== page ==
Tropical Low That Became a Cyclone Leaves 43,000 Houses Without Power, Schools Closed

March 1, 2021 Updated: March 2, 2021

A tropical low that has now formed into Cyclone Niran off the north Queensland coast has left thousands without power after the area was hit by heavy rainfall and flooding on March 1.

Cyclone Niran’s 85km/h winds have brought down power lines, blacking out around 43,000 homes in the region from Cape Flattery down to Lucinda.

People have complained in posts on Twitter that there had been no power for over 12 hours, since 2.30 pm on March 1, but energy companies had given no updates as to when the power will be back on, at the time.

Ergon Energy corporate communications advisor Emma Oliveri said that accurate restoration times could not be given until crews could do a full damage assessment of the area.

“There are around 150 fallen powerlines … this will not be a quick fix, but we have 115 local field crews working now and 100 reinforcements from other areas ready to support a massive restoration effort,” Oliveri told The Epoch Times.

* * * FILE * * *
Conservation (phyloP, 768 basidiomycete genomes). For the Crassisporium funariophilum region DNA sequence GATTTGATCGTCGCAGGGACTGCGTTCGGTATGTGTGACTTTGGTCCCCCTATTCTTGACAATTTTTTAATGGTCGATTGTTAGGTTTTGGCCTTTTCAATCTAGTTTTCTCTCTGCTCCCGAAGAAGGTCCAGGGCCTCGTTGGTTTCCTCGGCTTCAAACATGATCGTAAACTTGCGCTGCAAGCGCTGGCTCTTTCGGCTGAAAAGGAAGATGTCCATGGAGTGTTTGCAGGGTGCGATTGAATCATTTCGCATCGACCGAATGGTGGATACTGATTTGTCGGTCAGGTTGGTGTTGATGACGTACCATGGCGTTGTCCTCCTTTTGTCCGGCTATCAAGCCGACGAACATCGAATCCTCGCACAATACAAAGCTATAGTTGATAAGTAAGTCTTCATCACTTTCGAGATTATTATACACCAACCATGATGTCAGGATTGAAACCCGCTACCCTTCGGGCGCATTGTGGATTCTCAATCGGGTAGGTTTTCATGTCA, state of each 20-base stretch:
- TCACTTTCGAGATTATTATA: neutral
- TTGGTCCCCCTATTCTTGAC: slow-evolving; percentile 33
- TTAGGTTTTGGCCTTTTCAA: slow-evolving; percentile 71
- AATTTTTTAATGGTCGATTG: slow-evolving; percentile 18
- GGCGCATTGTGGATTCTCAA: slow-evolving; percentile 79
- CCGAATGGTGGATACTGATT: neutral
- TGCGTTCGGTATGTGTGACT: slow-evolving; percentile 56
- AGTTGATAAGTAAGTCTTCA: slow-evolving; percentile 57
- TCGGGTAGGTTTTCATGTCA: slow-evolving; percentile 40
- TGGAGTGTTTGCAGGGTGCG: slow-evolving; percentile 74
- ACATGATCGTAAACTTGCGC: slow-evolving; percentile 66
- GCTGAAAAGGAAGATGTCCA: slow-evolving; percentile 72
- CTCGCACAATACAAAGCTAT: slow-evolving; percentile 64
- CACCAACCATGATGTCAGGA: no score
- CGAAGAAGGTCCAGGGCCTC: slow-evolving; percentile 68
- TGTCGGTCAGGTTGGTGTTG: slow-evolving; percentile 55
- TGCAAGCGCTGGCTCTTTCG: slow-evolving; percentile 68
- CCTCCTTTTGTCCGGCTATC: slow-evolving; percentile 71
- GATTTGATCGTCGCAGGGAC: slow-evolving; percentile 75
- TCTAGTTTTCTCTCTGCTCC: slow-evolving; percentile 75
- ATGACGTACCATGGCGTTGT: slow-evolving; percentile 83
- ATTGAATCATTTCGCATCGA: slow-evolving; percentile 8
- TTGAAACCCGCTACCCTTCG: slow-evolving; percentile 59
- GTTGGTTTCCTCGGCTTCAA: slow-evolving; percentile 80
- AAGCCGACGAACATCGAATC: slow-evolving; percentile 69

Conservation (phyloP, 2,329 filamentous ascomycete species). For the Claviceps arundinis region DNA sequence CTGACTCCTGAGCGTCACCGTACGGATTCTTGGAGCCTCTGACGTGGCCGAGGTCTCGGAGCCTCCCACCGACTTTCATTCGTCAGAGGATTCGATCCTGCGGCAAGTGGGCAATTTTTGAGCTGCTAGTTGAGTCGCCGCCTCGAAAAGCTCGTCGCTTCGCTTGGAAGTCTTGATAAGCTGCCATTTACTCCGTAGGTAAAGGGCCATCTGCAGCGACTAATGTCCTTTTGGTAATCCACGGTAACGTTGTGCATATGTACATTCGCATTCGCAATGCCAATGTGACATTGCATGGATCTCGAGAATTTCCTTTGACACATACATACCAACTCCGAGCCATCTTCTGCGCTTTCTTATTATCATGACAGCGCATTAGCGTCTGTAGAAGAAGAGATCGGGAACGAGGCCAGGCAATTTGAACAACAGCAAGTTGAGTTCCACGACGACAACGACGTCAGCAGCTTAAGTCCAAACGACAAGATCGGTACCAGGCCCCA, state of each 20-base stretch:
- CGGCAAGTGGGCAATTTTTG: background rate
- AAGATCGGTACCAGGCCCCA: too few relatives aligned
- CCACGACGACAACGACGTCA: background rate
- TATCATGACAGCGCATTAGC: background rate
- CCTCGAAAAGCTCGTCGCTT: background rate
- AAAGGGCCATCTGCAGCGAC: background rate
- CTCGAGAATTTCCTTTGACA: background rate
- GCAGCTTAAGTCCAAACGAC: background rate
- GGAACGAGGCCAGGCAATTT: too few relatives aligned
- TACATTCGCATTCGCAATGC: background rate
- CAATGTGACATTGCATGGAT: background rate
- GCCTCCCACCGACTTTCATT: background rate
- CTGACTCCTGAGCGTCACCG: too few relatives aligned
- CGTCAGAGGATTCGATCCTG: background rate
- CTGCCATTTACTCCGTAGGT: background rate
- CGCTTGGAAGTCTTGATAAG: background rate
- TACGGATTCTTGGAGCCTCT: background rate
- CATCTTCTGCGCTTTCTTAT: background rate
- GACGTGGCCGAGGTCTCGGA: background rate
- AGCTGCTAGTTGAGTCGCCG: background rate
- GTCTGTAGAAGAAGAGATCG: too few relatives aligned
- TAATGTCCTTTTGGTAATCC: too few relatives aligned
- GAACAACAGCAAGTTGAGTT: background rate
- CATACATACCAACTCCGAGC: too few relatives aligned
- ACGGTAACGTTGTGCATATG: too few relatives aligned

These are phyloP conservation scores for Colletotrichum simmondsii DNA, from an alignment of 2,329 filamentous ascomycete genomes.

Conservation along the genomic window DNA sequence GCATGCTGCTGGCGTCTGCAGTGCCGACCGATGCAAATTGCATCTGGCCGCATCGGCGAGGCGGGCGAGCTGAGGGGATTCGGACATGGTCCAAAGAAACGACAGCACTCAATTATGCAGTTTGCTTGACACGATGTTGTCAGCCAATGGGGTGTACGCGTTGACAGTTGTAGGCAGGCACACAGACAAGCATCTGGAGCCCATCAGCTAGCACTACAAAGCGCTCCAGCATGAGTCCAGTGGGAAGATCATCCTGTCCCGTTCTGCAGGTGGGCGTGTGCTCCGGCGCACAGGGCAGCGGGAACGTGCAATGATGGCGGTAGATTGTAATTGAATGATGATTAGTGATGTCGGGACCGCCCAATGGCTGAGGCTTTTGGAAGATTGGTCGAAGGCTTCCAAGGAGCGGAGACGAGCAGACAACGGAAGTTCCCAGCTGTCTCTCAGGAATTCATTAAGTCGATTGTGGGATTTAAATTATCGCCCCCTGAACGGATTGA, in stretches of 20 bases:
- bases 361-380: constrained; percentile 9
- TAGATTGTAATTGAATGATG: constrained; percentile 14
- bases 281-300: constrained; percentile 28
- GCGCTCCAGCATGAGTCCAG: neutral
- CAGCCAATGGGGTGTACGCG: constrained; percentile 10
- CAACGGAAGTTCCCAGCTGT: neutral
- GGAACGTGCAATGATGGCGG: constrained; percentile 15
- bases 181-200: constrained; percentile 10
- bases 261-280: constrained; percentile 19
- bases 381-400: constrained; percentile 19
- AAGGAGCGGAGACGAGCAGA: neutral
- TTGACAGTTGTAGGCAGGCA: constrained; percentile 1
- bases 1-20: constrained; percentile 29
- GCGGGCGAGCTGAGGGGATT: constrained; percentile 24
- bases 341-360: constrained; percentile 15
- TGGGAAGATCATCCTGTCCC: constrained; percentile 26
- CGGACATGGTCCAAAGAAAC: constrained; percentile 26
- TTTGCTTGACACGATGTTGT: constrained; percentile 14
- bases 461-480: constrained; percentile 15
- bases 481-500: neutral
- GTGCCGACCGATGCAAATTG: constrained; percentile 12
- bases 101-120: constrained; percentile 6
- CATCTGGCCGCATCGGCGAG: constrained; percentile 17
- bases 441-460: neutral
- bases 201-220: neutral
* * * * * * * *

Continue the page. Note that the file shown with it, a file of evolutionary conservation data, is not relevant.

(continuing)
“The priority for crews yesterday was to make areas safe for the community with so many life-threatening faults to attend to—the focus today will be on network repairs and restoration,” she said.

Epoch Times Photo
Crews have their work cut out for them responding to weather-related power outages across the Far North as conditions hamper access to some areas. (Supplied)

Ergon Energy’s Outage Finder will also be updated with restoration times when they are available.

“We ask customers to be patient and be prepared for power interruptions because the movement and impact of the cyclone remain uncertain,” Oliveri said.

The Bureau of Meteorology (BOM) predicted the cyclone to continue moving slowly to the northeast today before becoming slow-moving or drifting back slowly to the west this evening into Wednesday.

“Niran is expected to continue intensifying over the next day or two,” BOM said.

Cairns Deputy Mayor Terry James said the council expects things to be very unpredictable.

“Just be vigilant. Keep your eyes and ears open, and listen to the forecast, listen to the radio. And be prepared, just in case,” James told 7News.